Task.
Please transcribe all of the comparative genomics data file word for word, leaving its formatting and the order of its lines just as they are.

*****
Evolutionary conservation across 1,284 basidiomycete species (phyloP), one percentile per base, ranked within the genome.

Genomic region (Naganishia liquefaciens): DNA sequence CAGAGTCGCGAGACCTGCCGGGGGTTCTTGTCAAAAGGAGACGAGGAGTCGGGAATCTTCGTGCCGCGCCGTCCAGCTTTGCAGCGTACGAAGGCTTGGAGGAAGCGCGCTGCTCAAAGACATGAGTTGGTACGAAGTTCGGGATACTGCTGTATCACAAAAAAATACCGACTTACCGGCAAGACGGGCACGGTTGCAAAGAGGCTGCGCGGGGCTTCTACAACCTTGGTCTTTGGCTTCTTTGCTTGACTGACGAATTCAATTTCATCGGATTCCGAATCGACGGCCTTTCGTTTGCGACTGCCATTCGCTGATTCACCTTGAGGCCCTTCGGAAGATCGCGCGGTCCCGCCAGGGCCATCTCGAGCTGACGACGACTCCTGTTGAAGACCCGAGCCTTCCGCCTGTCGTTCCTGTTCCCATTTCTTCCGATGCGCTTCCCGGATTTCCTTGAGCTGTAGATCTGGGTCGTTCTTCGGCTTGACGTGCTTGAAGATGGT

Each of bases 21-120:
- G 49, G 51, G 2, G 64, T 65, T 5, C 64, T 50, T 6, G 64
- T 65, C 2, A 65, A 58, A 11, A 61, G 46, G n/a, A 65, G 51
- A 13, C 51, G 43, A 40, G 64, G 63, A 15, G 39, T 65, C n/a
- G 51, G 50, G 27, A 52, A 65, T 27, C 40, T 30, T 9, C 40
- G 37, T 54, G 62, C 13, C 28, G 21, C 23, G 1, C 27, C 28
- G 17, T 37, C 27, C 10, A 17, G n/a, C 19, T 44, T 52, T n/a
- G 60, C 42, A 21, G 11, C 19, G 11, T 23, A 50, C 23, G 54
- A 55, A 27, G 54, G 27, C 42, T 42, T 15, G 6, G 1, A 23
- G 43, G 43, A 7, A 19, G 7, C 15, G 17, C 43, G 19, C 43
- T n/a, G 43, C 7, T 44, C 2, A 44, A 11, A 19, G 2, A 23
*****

Evolutionary conservation across 1,284 basidiomycete species (phyloP), one percentile per base, ranked within the genome.

Genomic region (Naganishia liquefaciens): DNA sequence CAGAGTCGCGAGACCTGCCGGGGGTTCTTGTCAAAAGGAGACGAGGAGTCGGGAATCTTCGTGCCGCGCCGTCCAGCTTTGCAGCGTACGAAGGCTTGGAGGAAGCGCGCTGCTCAAAGACATGAGTTGGTACGAAGTTCGGGATACTGCTGTATCACAAAAAAATACCGACTTACCGGCAAGACGGGCACGGTTGCAAAGAGGCTGCGCGGGGCTTCTACAACCTTGGTCTTTGGCTTCTTTGCTTGACTGACGAATTCAATTTCATCGGATTCCGAATCGACGGCCTTTCGTTTGCGACTGCCATTCGCTGATTCACCTTGAGGCCCTTCGGAAGATCGCGCGGTCCCGCCAGGGCCATCTCGAGCTGACGACGACTCCTGTTGAAGACCCGAGCCTTCCGCCTGTCGTTCCTGTTCCCATTTCTTCCGATGCGCTTCCCGGATTTCCTTGAGCTGTAGATCTGGGTCGTTCTTCGGCTTGACGTGCTTGAAGATGGT

Each of bases 21-120:
- G 49, G 51, G 2, G 64, T 65, T 5, C 64, T 50, T 6, G 64
- T 65, C 2, A 65, A 58, A 11, A 61, G 46, G n/a, A 65, G 51
- A 13, C 51, G 43, A 40, G 64, G 63, A 15, G 39, T 65, C n/a
- G 51, G 50, G 27, A 52, A 65, T 27, C 40, T 30, T 9, C 40
- G 37, T 54, G 62, C 13, C 28, G 21, C 23, G 1, C 27, C 28
- G 17, T 37, C 27, C 10, A 17, G n/a, C 19, T 44, T 52, T n/a
- G 60, C 42, A 21, G 11, C 19, G 11, T 23, A 50, C 23, G 54
- A 55, A 27, G 54, G 27, C 42, T 42, T 15, G 6, G 1, A 23
- G 43, G 43, A 7, A 19, G 7, C 15, G 17, C 43, G 19, C 43
- T n/a, G 43, C 7, T 44, C 2, A 44, A 11, A 19, G 2, A 23